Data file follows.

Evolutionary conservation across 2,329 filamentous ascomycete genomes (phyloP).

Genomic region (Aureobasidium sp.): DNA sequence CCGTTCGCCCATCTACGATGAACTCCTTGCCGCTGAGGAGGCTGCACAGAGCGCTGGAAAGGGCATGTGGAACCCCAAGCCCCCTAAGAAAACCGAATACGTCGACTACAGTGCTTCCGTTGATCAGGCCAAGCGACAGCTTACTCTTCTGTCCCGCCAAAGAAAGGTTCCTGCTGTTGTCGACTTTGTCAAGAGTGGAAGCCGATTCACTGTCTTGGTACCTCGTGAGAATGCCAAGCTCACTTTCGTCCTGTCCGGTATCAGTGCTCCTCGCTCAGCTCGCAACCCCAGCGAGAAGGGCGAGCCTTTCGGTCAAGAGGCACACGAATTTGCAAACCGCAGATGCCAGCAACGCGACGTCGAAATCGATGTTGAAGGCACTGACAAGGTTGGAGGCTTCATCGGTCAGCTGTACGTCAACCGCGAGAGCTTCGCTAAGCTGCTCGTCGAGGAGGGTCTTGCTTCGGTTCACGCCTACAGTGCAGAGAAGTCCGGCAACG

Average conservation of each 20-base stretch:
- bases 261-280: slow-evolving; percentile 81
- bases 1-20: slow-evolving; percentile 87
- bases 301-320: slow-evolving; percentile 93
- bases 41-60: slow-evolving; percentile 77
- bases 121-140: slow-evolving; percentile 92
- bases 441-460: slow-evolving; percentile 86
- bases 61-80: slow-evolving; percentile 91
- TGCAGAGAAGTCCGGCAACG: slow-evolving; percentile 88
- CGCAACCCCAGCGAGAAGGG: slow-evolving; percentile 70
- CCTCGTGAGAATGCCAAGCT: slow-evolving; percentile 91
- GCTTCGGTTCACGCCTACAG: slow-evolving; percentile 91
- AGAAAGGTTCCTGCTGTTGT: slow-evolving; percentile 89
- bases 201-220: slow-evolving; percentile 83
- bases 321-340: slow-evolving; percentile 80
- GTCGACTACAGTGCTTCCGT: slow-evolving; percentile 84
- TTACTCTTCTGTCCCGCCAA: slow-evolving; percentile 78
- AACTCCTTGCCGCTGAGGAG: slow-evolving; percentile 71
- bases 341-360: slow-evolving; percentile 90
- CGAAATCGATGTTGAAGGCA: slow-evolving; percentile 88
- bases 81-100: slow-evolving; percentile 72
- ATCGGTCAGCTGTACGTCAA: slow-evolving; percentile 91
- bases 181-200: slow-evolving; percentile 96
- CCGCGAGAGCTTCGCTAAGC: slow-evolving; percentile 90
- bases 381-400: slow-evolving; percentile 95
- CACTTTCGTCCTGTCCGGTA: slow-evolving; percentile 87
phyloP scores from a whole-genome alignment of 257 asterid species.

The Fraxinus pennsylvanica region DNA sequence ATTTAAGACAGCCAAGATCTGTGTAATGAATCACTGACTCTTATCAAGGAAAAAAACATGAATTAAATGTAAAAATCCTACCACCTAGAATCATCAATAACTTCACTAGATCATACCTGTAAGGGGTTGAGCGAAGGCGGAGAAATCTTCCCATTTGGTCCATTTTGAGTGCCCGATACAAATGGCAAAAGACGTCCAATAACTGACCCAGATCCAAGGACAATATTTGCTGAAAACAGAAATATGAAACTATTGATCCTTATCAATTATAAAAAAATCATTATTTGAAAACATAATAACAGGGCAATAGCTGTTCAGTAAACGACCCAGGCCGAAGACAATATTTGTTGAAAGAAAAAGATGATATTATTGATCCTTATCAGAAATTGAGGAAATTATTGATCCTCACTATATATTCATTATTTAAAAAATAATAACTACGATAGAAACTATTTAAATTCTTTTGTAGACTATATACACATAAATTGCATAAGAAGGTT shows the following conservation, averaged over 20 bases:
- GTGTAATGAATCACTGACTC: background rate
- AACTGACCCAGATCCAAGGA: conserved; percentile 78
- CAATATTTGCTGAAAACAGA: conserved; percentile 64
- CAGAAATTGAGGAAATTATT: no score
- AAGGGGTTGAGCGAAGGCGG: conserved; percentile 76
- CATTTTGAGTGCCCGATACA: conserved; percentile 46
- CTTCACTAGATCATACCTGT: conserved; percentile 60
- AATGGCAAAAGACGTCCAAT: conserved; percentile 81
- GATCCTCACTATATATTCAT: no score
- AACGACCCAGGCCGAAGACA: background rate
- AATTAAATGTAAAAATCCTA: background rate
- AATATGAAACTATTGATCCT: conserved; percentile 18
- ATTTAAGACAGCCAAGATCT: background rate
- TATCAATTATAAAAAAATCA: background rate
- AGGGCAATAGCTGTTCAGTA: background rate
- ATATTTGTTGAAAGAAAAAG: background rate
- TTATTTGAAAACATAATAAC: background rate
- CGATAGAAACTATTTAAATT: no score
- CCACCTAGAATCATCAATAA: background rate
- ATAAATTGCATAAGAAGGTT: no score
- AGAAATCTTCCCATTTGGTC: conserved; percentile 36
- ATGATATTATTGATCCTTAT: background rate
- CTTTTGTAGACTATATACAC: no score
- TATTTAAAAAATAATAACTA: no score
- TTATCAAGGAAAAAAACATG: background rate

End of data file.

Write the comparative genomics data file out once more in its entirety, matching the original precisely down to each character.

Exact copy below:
Evolutionary conservation across 2,329 filamentous ascomycete genomes (phyloP).

Genomic region (Aureobasidium sp.): DNA sequence CCGTTCGCCCATCTACGATGAACTCCTTGCCGCTGAGGAGGCTGCACAGAGCGCTGGAAAGGGCATGTGGAACCCCAAGCCCCCTAAGAAAACCGAATACGTCGACTACAGTGCTTCCGTTGATCAGGCCAAGCGACAGCTTACTCTTCTGTCCCGCCAAAGAAAGGTTCCTGCTGTTGTCGACTTTGTCAAGAGTGGAAGCCGATTCACTGTCTTGGTACCTCGTGAGAATGCCAAGCTCACTTTCGTCCTGTCCGGTATCAGTGCTCCTCGCTCAGCTCGCAACCCCAGCGAGAAGGGCGAGCCTTTCGGTCAAGAGGCACACGAATTTGCAAACCGCAGATGCCAGCAACGCGACGTCGAAATCGATGTTGAAGGCACTGACAAGGTTGGAGGCTTCATCGGTCAGCTGTACGTCAACCGCGAGAGCTTCGCTAAGCTGCTCGTCGAGGAGGGTCTTGCTTCGGTTCACGCCTACAGTGCAGAGAAGTCCGGCAACG

Average conservation of each 20-base stretch:
- bases 261-280: slow-evolving; percentile 81
- bases 1-20: slow-evolving; percentile 87
- bases 301-320: slow-evolving; percentile 93
- bases 41-60: slow-evolving; percentile 77
- bases 121-140: slow-evolving; percentile 92
- bases 441-460: slow-evolving; percentile 86
- bases 61-80: slow-evolving; percentile 91
- TGCAGAGAAGTCCGGCAACG: slow-evolving; percentile 88
- CGCAACCCCAGCGAGAAGGG: slow-evolving; percentile 70
- CCTCGTGAGAATGCCAAGCT: slow-evolving; percentile 91
- GCTTCGGTTCACGCCTACAG: slow-evolving; percentile 91
- AGAAAGGTTCCTGCTGTTGT: slow-evolving; percentile 89
- bases 201-220: slow-evolving; percentile 83
- bases 321-340: slow-evolving; percentile 80
- GTCGACTACAGTGCTTCCGT: slow-evolving; percentile 84
- TTACTCTTCTGTCCCGCCAA: slow-evolving; percentile 78
- AACTCCTTGCCGCTGAGGAG: slow-evolving; percentile 71
- bases 341-360: slow-evolving; percentile 90
- CGAAATCGATGTTGAAGGCA: slow-evolving; percentile 88
- bases 81-100: slow-evolving; percentile 72
- ATCGGTCAGCTGTACGTCAA: slow-evolving; percentile 91
- bases 181-200: slow-evolving; percentile 96
- CCGCGAGAGCTTCGCTAAGC: slow-evolving; percentile 90
- bases 381-400: slow-evolving; percentile 95
- CACTTTCGTCCTGTCCGGTA: slow-evolving; percentile 87
phyloP scores from a whole-genome alignment of 257 asterid species.

The Fraxinus pennsylvanica region DNA sequence ATTTAAGACAGCCAAGATCTGTGTAATGAATCACTGACTCTTATCAAGGAAAAAAACATGAATTAAATGTAAAAATCCTACCACCTAGAATCATCAATAACTTCACTAGATCATACCTGTAAGGGGTTGAGCGAAGGCGGAGAAATCTTCCCATTTGGTCCATTTTGAGTGCCCGATACAAATGGCAAAAGACGTCCAATAACTGACCCAGATCCAAGGACAATATTTGCTGAAAACAGAAATATGAAACTATTGATCCTTATCAATTATAAAAAAATCATTATTTGAAAACATAATAACAGGGCAATAGCTGTTCAGTAAACGACCCAGGCCGAAGACAATATTTGTTGAAAGAAAAAGATGATATTATTGATCCTTATCAGAAATTGAGGAAATTATTGATCCTCACTATATATTCATTATTTAAAAAATAATAACTACGATAGAAACTATTTAAATTCTTTTGTAGACTATATACACATAAATTGCATAAGAAGGTT shows the following conservation, averaged over 20 bases:
- GTGTAATGAATCACTGACTC: background rate
- AACTGACCCAGATCCAAGGA: conserved; percentile 78
- CAATATTTGCTGAAAACAGA: conserved; percentile 64
- CAGAAATTGAGGAAATTATT: no score
- AAGGGGTTGAGCGAAGGCGG: conserved; percentile 76
- CATTTTGAGTGCCCGATACA: conserved; percentile 46
- CTTCACTAGATCATACCTGT: conserved; percentile 60
- AATGGCAAAAGACGTCCAAT: conserved; percentile 81
- GATCCTCACTATATATTCAT: no score
- AACGACCCAGGCCGAAGACA: background rate
- AATTAAATGTAAAAATCCTA: background rate
- AATATGAAACTATTGATCCT: conserved; percentile 18
- ATTTAAGACAGCCAAGATCT: background rate
- TATCAATTATAAAAAAATCA: background rate
- AGGGCAATAGCTGTTCAGTA: background rate
- ATATTTGTTGAAAGAAAAAG: background rate
- TTATTTGAAAACATAATAAC: background rate
- CGATAGAAACTATTTAAATT: no score
- CCACCTAGAATCATCAATAA: background rate
- ATAAATTGCATAAGAAGGTT: no score
- AGAAATCTTCCCATTTGGTC: conserved; percentile 36
- ATGATATTATTGATCCTTAT: background rate
- CTTTTGTAGACTATATACAC: no score
- TATTTAAAAAATAATAACTA: no score
- TTATCAAGGAAAAAAACATG: background rate